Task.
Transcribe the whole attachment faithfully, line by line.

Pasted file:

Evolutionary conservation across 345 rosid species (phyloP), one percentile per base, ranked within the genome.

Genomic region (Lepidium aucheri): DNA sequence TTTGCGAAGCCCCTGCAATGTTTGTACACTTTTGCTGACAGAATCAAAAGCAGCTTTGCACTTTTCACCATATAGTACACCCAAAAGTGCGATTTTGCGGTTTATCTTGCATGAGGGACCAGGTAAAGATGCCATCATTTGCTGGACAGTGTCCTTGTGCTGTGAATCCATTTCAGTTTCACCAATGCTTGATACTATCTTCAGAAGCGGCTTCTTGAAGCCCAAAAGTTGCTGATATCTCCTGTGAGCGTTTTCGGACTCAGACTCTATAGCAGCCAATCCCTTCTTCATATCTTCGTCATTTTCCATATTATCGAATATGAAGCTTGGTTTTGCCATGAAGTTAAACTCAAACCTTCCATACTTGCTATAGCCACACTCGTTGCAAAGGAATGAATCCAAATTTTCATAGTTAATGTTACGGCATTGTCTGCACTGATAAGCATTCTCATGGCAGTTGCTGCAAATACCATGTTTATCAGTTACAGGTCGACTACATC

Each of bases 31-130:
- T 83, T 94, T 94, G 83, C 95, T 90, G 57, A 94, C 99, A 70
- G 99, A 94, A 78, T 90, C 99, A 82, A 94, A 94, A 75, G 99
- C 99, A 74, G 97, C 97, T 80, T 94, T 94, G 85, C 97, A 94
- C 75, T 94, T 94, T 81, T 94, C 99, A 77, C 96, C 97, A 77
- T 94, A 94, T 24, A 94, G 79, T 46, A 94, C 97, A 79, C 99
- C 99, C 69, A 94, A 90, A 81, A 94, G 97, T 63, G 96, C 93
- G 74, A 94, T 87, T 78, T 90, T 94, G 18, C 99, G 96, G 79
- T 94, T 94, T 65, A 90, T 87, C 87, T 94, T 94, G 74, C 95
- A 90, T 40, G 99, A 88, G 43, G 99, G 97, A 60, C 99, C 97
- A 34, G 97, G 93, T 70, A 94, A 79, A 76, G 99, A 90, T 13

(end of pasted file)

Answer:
Evolutionary conservation across 345 rosid species (phyloP), one percentile per base, ranked within the genome.

Genomic region (Lepidium aucheri): DNA sequence TTTGCGAAGCCCCTGCAATGTTTGTACACTTTTGCTGACAGAATCAAAAGCAGCTTTGCACTTTTCACCATATAGTACACCCAAAAGTGCGATTTTGCGGTTTATCTTGCATGAGGGACCAGGTAAAGATGCCATCATTTGCTGGACAGTGTCCTTGTGCTGTGAATCCATTTCAGTTTCACCAATGCTTGATACTATCTTCAGAAGCGGCTTCTTGAAGCCCAAAAGTTGCTGATATCTCCTGTGAGCGTTTTCGGACTCAGACTCTATAGCAGCCAATCCCTTCTTCATATCTTCGTCATTTTCCATATTATCGAATATGAAGCTTGGTTTTGCCATGAAGTTAAACTCAAACCTTCCATACTTGCTATAGCCACACTCGTTGCAAAGGAATGAATCCAAATTTTCATAGTTAATGTTACGGCATTGTCTGCACTGATAAGCATTCTCATGGCAGTTGCTGCAAATACCATGTTTATCAGTTACAGGTCGACTACATC

Each of bases 31-130:
- T 83, T 94, T 94, G 83, C 95, T 90, G 57, A 94, C 99, A 70
- G 99, A 94, A 78, T 90, C 99, A 82, A 94, A 94, A 75, G 99
- C 99, A 74, G 97, C 97, T 80, T 94, T 94, G 85, C 97, A 94
- C 75, T 94, T 94, T 81, T 94, C 99, A 77, C 96, C 97, A 77
- T 94, A 94, T 24, A 94, G 79, T 46, A 94, C 97, A 79, C 99
- C 99, C 69, A 94, A 90, A 81, A 94, G 97, T 63, G 96, C 93
- G 74, A 94, T 87, T 78, T 90, T 94, G 18, C 99, G 96, G 79
- T 94, T 94, T 65, A 90, T 87, C 87, T 94, T 94, G 74, C 95
- A 90, T 40, G 99, A 88, G 43, G 99, G 97, A 60, C 99, C 97
- A 34, G 97, G 93, T 70, A 94, A 79, A 76, G 99, A 90, T 13